How will Liverpool 'make do' without Sturridge?

In the aftermath of Liverpool’s 3-1 defeat at Hull, Reds boss Brendan Rodgers looks ahead to ‘making do’ without Daniel Sturridge.

The Reds’ striker and England star has been ruled out for up to 8 weeks with an ankle injury suffered in training. Manager Brendan Rodgers must now prepare for a tough festive schedule without one half of his SAS partnership that has been so dangerous so far this season.

The boss told the BBC in his post-match interview on Sunday that Liverpool will ‘make do’ in the six to eight weeks the 24-year-old centre forward is sidelined but how will they do it?

Last season, before the January arrival of Sturridge from Chelsea, Liverpool were making do without him – they had Luis Suarez firing on all cylinders but, crucially, by this point last term, after 13 games played, the Reds were in the bottom half of the table, 11th place on 16 points and 14 points off the leaders Manchester United.

By March, following the arrival of both Sturridge and Coutinho in the January transfer window, the Reds were up into 7th, 7 points off the top four. By the final day of the season in May, they were still 7th.

This season has been a completely different set of circumstances that has seen them 2nd place for the last couple of months – they have been flying high on the back of a strong start – their strongest in years – to the season. Sturridge has scored 11 goals in all competitions, 9 in the league with Suarez on 12 in total and 9 in the league also.

The omnipresent captain, Steven Gerrard has 3 goals so far with Martin Skrtel, Coutinho and Victor Moses each with one. The reliance of the front pair will be something of a concern to Rodgers. The likes of Joe Allen and Jordan Henderson in midfield will need to up their game to try and get in the box in those positions a little more to take the burden off the forwards whilst more responsibility will likely fall on the skipper to do what he does.

I personally believe the wide players will be the most decisive influences on whether Liverpool can make it through the rain without Sturridge. Raheem Sterling, Luis Alberto, Victor Moses especially on the flanks, as well as Iago Aspas and Coutinho in more central areas in the channels will need to up the ante and bust a gut to get on the score sheet.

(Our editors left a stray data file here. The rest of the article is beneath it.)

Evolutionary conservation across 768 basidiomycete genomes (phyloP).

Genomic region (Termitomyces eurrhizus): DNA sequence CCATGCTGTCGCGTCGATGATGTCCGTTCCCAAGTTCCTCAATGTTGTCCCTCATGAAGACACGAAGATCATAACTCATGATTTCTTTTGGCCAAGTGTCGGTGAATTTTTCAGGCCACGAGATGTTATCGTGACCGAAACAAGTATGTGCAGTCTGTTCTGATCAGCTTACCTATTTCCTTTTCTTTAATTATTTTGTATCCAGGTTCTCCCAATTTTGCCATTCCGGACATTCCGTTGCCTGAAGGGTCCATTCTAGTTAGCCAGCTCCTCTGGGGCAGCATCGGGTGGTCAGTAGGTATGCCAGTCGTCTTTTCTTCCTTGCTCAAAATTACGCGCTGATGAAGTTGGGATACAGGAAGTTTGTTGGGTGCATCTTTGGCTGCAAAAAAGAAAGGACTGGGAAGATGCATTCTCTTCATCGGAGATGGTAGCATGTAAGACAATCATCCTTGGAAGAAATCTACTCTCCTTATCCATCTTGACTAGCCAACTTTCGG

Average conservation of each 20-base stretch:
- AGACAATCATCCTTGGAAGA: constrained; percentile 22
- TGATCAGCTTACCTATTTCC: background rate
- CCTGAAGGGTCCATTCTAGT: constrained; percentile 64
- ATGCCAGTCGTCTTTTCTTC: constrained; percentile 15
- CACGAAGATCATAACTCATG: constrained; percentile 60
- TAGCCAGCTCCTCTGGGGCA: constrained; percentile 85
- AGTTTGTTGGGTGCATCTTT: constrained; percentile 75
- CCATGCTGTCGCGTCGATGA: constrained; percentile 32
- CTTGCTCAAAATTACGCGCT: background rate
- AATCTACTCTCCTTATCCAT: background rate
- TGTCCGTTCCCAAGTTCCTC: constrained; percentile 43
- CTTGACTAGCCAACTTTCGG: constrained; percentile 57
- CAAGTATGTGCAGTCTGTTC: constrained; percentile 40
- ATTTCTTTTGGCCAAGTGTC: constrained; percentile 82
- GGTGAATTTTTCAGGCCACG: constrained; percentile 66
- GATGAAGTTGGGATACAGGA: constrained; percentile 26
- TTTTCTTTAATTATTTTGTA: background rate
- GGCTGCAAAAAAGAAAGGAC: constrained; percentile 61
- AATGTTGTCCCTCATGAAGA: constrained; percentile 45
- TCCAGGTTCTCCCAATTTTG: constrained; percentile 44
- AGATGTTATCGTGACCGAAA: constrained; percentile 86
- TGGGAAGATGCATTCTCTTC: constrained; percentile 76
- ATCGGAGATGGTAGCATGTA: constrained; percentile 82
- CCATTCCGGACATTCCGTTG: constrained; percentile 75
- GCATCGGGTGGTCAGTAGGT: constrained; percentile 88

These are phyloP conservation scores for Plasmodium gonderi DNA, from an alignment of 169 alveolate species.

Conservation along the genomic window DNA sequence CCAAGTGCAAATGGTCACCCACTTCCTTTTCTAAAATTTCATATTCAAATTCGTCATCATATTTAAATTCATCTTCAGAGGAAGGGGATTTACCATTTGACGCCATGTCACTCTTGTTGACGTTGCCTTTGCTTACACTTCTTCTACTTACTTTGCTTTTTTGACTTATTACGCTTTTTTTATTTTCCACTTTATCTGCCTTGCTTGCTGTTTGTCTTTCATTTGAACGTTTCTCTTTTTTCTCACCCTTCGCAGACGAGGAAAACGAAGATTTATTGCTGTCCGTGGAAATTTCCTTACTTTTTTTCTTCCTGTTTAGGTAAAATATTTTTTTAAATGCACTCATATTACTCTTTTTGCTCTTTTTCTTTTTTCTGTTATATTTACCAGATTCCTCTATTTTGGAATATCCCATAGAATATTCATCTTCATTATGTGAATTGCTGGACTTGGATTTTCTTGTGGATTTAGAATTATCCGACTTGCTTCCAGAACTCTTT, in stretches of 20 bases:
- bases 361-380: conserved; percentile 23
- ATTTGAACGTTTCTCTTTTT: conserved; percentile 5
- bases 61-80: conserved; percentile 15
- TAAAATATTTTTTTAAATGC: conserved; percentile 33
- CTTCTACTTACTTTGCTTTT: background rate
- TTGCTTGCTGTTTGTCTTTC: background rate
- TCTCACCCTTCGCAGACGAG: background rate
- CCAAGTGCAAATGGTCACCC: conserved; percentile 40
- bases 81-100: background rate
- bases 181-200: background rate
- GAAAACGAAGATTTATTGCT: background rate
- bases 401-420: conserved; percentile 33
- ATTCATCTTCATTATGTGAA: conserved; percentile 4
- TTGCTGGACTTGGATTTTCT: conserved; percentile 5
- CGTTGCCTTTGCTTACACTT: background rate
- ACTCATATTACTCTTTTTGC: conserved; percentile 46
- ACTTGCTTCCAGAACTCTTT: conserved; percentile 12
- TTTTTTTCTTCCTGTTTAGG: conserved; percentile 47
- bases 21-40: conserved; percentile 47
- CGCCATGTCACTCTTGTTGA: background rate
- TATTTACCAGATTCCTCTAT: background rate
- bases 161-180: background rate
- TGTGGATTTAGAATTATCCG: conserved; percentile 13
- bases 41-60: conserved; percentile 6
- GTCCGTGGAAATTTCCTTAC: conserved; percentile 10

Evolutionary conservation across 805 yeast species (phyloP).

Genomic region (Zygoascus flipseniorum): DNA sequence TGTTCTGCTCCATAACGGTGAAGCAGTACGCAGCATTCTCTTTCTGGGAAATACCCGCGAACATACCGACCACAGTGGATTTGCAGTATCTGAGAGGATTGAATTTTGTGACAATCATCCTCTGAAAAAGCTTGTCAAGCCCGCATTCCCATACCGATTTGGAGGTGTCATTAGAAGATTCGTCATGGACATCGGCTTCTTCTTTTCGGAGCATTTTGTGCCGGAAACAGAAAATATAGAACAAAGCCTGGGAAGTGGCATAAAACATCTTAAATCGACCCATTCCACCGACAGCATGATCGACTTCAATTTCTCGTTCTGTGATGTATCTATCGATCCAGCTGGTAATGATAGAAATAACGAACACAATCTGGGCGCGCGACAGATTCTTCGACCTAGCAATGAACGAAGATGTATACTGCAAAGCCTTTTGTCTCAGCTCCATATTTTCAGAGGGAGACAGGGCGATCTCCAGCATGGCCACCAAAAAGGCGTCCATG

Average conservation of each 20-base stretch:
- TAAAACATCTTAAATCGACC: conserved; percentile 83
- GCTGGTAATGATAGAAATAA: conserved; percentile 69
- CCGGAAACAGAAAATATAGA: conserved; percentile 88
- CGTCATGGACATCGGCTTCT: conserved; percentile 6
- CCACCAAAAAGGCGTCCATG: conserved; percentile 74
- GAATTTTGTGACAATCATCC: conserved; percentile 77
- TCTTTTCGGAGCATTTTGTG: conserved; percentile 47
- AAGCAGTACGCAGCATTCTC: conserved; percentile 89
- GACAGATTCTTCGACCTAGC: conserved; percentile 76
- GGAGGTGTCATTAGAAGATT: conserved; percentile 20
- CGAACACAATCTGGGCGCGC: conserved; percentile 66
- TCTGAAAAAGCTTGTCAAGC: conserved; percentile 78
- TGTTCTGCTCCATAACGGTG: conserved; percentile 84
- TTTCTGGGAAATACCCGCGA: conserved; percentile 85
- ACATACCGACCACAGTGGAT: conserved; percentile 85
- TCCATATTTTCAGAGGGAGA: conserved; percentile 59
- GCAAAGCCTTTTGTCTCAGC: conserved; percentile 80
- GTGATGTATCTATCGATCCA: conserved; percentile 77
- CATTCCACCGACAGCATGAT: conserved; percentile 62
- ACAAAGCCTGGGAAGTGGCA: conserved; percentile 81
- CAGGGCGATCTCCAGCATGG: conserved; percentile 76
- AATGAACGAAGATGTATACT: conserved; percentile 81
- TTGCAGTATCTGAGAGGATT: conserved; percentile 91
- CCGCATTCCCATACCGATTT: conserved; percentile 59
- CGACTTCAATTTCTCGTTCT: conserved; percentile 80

Suarez is obviously going to carry the most substantial portion of the goal burden and, luckily, there is not another man in the league you would trust to fulfill that obligation more readily. Moses could be a big player over this period on the way into the New Year and I feel that Coutinho will be probably the most important player after Suarez.

Where Suarez and Sturridge’s SAS partnership has been so effective and efficient, a CAS partnership could now foster a renewed and regenerated danger without Sturridge. If Suarez moves into a lone centre-forward role, Coutinho can function in behind as the Number 10 in a packed midfield.

If I were Rodgers, which I’m not, I would be packing the midfield to compensate – that 4-5-1 system that is a 4-3-3 in disguise will be most potent with Suarez as the focal point. That will give the wide players more impetus to get into advanced positions, and with Lucas and Henderson, Gerrard and Allen in central areas there is still functional protection of the backline without cutting back on attacking ambition.

However, as was apparent on Sunday at Hull, that 4-3-3 leaves Liverpool exposed to the counter attack and a 4-5-1 limits their attacking ambition somewhat. If Suarez can be relied up to finish off whatever the players behind him set up then I think the focus, without Sturridge, has to be on chance creation as much, if not more so, that chance completion.

Rodgers can trust Suarez to do that but he needs to have faith in the midfielders and wingers to contribute more creatively to avoid a situation where Suarez is all over the pitch, coming deep to affect the build up, getting draw out wide to find the ball and taking on three defenders to get his shot away. He can do it but it’ll knacker him out.

He needs to be given the service he requires to score enough goals to cover the Sturridge deficit and, meanwhile, Liverpool have conceded on average, in the league, 1.2 goals per game which isn’t too bad but keeper clean sheets is going to relieve the responsibility to score goals.

Liverpool can pick up just as many points with solid defending (team defending, not just the back four) as they can with team attacking. The responsibility for scoring and creating goals cannot rest solely on the shoulders of Luis Suarez just as the responsibility for avoiding conceding goals cannot rest solely on the back five.

Suarez should be considered the first line on defence as much as the centre-backs should be considered attacking outlets through, for example, set pieces. Rodgers said he’s got an ‘honest’ group of players and I’d say he’s right but they are going to have to be more than honest without Daniel Sturridge because without him, there is nowhere for them to hide.

image: © kuaver

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